By Paul Gubrud, Columnist

100 years ago, October 20, 1921

• Chest and Baby Clinic

A chest and baby clinic will be held in the high school Saturday under the direction of Miss Tyler, county Red Cross nurse. The clinic will start at 9 o’clock in the morning and continue through the day.

Dr. Glen Malchen, children specialist of Minneapolis, will conduct the baby clinic. Children under seven years will be examined. Dr. B. C. Bernard, medical supervisor of Sand Beach Sanitorium, will conduct the chest clinic.

• Congregational Mission Society

The Missionary Society will hold the annual thanking offering meeting Saturday, Oct. 22 at 3 o’clock at the Congregational Church. There is to be a program of music and readings. Mrs. Bratten, a missionary from China, will speak to us about China.

We will also pack a barrel for a poor family where the mother was killed a year ago. The children are three girls, 7, 5, and 4 years and a boy, 22 months old. Clothing or bedding will be very acceptable.

75 years ago, October 21, 1946

• Train Run Sunday to Catch up on Freight Loads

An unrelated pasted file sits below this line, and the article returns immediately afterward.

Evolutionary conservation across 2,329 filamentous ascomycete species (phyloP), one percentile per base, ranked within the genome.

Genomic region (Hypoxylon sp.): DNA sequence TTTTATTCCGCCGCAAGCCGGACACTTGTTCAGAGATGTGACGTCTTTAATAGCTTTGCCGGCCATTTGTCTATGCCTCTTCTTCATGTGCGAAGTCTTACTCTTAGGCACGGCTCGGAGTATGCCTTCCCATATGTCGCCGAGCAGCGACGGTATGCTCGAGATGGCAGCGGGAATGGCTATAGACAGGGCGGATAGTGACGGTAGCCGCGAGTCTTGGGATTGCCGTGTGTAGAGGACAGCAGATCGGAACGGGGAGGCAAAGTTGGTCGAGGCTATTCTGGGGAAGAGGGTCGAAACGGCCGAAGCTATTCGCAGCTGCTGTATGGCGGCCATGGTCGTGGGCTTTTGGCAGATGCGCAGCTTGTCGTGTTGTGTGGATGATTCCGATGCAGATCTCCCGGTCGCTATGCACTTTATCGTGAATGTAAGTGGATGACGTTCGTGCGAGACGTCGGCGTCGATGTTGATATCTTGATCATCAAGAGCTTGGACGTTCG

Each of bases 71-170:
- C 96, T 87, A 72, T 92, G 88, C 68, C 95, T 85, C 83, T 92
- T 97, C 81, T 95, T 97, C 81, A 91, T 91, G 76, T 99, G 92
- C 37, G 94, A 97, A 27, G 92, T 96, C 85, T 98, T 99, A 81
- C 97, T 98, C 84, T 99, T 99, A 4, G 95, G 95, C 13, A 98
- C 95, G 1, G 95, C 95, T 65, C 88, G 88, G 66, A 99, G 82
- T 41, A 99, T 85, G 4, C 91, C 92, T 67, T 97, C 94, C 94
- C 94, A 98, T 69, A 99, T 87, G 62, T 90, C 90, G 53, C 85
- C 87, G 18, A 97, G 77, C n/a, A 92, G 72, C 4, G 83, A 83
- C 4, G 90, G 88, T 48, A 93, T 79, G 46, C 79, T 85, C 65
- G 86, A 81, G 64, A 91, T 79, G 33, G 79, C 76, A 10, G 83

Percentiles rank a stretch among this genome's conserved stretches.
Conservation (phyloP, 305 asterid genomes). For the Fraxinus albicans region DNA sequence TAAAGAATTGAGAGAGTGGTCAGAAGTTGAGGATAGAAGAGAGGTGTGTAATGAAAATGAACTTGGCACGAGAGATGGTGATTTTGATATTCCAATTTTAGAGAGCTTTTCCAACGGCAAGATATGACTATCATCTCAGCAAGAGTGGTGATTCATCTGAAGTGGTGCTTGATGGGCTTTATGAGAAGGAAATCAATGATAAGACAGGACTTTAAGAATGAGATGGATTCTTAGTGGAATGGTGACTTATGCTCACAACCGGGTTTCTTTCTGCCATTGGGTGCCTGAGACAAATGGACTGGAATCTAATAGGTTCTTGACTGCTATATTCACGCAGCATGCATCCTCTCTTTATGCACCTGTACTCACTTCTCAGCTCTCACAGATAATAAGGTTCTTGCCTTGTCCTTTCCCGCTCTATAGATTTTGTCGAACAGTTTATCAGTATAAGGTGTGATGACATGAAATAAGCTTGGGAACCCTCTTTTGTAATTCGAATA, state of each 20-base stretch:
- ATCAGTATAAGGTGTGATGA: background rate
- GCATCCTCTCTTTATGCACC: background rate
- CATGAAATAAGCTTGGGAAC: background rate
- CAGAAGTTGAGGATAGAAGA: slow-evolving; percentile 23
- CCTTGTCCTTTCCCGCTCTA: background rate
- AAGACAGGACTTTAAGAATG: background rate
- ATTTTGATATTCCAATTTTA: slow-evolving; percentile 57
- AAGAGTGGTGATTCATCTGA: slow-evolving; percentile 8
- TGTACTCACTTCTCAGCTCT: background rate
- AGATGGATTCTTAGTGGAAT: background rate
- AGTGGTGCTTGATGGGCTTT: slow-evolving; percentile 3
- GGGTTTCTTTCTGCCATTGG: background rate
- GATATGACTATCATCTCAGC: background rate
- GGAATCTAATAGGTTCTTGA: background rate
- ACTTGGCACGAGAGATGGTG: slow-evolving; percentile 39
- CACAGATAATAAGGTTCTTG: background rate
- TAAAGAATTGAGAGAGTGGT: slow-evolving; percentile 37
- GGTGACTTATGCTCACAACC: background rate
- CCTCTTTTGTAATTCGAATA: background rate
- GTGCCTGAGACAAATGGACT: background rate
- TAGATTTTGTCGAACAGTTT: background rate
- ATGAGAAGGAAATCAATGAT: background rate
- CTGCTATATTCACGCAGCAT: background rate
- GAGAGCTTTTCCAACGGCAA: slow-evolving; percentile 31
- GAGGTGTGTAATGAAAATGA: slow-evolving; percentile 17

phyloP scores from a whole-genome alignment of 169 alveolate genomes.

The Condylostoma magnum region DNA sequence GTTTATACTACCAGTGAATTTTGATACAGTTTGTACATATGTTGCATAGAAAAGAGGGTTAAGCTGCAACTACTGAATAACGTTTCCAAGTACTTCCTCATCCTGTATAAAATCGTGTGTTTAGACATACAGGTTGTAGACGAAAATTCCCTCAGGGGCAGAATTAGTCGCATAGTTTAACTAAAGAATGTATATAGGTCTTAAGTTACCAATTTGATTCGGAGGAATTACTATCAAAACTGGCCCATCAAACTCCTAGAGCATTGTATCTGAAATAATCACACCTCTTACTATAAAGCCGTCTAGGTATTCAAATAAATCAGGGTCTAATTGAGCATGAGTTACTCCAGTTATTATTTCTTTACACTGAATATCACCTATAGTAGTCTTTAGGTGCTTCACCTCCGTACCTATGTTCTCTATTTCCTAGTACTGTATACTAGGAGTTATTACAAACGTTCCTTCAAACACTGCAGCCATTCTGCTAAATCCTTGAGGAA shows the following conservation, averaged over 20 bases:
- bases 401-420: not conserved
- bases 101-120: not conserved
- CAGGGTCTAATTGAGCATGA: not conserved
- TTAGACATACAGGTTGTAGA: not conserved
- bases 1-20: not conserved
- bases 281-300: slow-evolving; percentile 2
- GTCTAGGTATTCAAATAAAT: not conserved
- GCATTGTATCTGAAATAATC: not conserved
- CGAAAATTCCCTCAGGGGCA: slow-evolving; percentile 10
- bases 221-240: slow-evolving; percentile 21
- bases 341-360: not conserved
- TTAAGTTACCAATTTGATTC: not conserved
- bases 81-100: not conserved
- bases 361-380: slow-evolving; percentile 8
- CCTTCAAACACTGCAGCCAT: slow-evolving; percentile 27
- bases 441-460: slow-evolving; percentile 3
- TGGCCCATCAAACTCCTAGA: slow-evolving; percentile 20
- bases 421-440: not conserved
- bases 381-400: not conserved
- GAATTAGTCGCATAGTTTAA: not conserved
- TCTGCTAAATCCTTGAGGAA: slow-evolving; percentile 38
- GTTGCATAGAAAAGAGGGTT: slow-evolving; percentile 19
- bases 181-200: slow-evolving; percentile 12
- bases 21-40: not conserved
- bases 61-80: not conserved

For the first time in fourteen years, according to the information gathered from R. S. Gates, agent for the Great Northern, the branch train between here and Fergus Falls was obliged to make a run last Sunday. A heavy run of freight which could not be handled in their regular schedule of six days a week was the reason given for the Sunday jaunt.

• Two Persons Killed in Car-Truck Crash

The worst traffic accident in the history of this community occurred Sunday evening, at about eight o’clock, two miles south of town on Highway No. 59, when an auto and truck collided, resulting in the death of two people and critically injuring three more. 

A truck driven by Orville Flatin was coming north transporting three horses. He was accompanied by his wife and two daughters. The automobile contained Mr. and Mrs. Robert Neuman and three others, all of Wheaton, who had been on a trip to Itasca Park and were on their way home. The car hit the side of the truck bed with terrific force and rolled several times, crushing the car like an eggshell. The rear end of the truck was broken loose and badly damaged, but the Flatins escaped serious injury.